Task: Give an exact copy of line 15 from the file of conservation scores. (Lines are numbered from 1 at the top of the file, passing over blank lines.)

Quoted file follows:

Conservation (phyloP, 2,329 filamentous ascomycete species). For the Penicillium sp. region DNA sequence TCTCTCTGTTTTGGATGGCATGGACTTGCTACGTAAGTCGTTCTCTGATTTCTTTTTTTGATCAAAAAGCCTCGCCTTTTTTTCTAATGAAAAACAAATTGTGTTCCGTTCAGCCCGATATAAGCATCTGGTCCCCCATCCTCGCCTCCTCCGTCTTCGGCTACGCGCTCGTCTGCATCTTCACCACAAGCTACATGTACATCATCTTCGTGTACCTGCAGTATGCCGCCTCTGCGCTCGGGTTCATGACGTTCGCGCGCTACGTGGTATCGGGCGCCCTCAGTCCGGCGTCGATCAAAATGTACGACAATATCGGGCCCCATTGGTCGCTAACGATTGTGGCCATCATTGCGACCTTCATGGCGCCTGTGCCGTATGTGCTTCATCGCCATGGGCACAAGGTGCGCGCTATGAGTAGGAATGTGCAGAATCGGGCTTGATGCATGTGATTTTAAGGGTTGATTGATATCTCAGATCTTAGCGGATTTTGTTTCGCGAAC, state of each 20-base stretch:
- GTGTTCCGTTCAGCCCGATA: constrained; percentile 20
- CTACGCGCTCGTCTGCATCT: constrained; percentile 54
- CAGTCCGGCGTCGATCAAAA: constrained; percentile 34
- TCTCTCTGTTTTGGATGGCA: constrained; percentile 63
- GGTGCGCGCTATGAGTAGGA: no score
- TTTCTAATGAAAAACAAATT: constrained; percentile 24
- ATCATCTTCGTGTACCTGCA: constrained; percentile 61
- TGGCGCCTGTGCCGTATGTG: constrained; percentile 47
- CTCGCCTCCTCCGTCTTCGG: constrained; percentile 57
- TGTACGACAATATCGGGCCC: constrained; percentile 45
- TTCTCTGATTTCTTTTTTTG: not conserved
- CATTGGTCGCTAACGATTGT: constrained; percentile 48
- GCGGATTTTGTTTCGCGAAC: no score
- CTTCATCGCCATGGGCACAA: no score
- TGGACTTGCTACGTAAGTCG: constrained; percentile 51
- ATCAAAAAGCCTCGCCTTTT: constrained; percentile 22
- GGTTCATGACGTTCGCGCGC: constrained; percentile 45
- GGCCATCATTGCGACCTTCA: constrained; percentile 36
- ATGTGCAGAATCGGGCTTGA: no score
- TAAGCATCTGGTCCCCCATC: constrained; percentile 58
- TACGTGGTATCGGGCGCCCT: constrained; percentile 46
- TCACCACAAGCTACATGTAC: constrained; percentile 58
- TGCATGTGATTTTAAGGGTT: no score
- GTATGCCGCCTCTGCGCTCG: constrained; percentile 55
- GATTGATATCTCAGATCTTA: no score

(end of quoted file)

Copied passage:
- CTTCATCGCCATGGGCACAA: no score